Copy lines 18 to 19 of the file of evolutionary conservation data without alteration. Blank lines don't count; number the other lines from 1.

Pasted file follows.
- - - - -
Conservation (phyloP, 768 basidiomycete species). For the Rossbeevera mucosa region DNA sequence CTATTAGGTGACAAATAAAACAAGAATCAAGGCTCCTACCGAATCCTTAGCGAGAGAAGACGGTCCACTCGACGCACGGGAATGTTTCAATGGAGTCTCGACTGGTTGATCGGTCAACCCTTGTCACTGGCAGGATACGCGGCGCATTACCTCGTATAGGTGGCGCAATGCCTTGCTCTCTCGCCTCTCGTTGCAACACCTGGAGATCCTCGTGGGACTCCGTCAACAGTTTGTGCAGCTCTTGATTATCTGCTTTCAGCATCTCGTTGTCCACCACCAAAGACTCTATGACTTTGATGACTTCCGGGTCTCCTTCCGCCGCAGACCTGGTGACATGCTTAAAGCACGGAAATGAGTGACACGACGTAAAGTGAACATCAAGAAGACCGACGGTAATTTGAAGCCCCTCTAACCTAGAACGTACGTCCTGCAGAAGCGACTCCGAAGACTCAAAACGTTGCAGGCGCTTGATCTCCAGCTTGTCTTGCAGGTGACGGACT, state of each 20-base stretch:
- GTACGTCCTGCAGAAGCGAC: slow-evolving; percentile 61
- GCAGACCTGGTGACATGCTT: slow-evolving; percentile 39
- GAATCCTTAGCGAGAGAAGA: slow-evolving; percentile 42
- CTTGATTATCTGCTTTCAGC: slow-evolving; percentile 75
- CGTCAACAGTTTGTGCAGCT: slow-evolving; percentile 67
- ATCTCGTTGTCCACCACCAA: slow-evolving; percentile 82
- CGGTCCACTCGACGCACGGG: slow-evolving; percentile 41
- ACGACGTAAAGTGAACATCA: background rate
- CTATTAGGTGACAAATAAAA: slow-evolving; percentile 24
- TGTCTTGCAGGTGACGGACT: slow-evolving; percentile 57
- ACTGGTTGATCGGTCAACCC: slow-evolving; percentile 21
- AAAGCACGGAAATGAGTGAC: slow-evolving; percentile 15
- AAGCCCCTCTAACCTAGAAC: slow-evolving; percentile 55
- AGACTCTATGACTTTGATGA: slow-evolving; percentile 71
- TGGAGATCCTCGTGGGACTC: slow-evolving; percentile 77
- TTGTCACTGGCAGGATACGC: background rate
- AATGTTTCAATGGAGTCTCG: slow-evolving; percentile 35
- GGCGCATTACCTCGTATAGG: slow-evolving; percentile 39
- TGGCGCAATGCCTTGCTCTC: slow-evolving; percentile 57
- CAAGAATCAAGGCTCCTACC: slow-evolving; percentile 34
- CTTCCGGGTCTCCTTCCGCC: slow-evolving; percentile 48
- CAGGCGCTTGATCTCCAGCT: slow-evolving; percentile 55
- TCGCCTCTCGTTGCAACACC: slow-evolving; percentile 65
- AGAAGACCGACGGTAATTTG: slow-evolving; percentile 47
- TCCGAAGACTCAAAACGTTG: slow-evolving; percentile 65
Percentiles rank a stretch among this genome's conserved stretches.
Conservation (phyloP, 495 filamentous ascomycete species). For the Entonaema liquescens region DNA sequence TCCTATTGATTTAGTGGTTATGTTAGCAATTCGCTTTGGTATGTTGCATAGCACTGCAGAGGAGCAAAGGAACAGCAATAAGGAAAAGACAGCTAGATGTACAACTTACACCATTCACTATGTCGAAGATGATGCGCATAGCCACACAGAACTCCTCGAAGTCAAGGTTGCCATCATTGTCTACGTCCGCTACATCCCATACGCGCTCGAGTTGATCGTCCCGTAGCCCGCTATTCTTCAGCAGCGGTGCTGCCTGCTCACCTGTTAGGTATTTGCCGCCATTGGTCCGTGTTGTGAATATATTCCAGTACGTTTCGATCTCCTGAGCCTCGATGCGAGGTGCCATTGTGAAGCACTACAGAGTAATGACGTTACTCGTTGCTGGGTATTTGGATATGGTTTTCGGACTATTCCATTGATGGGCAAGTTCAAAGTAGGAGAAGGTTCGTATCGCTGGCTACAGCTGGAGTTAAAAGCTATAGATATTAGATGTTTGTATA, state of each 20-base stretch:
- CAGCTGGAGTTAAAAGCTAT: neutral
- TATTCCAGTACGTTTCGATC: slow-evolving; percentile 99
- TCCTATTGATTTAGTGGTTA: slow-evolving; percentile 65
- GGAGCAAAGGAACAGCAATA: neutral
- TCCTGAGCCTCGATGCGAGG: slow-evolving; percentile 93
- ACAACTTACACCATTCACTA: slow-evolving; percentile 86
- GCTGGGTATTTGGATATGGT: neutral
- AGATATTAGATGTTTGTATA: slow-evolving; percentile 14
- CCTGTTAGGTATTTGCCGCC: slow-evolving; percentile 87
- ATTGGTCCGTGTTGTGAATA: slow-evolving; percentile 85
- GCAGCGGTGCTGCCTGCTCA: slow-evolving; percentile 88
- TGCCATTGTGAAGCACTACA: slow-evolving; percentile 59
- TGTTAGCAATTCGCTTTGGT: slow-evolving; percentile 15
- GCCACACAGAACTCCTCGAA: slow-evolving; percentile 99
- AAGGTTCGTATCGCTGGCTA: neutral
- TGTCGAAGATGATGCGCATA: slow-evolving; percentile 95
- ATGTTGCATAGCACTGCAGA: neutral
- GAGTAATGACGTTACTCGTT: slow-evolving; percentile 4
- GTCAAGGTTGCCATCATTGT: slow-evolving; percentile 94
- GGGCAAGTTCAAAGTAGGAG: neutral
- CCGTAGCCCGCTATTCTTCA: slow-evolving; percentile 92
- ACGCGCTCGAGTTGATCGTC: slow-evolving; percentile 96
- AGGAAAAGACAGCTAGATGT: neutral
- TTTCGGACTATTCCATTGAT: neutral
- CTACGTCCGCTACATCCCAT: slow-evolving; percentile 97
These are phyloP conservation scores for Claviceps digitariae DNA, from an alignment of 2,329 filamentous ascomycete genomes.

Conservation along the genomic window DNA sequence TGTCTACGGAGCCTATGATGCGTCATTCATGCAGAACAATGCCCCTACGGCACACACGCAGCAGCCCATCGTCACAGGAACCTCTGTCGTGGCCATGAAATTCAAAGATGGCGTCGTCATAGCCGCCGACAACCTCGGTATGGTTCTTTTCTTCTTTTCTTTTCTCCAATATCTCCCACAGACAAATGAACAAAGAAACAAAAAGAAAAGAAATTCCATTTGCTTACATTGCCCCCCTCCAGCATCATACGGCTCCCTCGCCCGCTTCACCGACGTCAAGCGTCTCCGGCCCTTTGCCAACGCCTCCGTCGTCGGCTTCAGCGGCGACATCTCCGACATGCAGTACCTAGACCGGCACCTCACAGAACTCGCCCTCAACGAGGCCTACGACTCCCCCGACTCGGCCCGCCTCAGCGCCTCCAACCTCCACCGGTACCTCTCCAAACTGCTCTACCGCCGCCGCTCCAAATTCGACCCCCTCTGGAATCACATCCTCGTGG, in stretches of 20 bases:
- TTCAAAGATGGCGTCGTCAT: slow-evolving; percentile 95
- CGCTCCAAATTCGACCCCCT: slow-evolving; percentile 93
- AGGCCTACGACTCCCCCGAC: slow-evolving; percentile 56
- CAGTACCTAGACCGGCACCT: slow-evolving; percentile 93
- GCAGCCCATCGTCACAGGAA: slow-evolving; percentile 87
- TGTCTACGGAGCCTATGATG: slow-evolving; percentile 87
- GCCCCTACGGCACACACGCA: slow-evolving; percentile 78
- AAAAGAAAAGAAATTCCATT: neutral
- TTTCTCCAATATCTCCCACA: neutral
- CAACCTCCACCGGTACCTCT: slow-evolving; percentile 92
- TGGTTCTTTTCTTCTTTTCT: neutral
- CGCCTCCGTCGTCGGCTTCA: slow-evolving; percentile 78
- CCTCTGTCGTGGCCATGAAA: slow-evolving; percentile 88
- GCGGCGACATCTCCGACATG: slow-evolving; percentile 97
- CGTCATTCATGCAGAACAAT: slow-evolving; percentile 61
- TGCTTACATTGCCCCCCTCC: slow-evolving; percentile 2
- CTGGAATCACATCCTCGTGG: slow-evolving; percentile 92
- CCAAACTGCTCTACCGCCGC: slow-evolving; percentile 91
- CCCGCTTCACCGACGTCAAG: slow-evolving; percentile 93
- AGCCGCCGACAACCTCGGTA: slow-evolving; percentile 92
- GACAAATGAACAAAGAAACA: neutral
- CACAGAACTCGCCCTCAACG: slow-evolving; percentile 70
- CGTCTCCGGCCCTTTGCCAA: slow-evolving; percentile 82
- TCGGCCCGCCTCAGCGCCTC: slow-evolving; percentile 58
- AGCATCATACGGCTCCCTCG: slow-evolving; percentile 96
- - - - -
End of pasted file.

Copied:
- AATGTTTCAATGGAGTCTCG: slow-evolving; percentile 35
- GGCGCATTACCTCGTATAGG: slow-evolving; percentile 39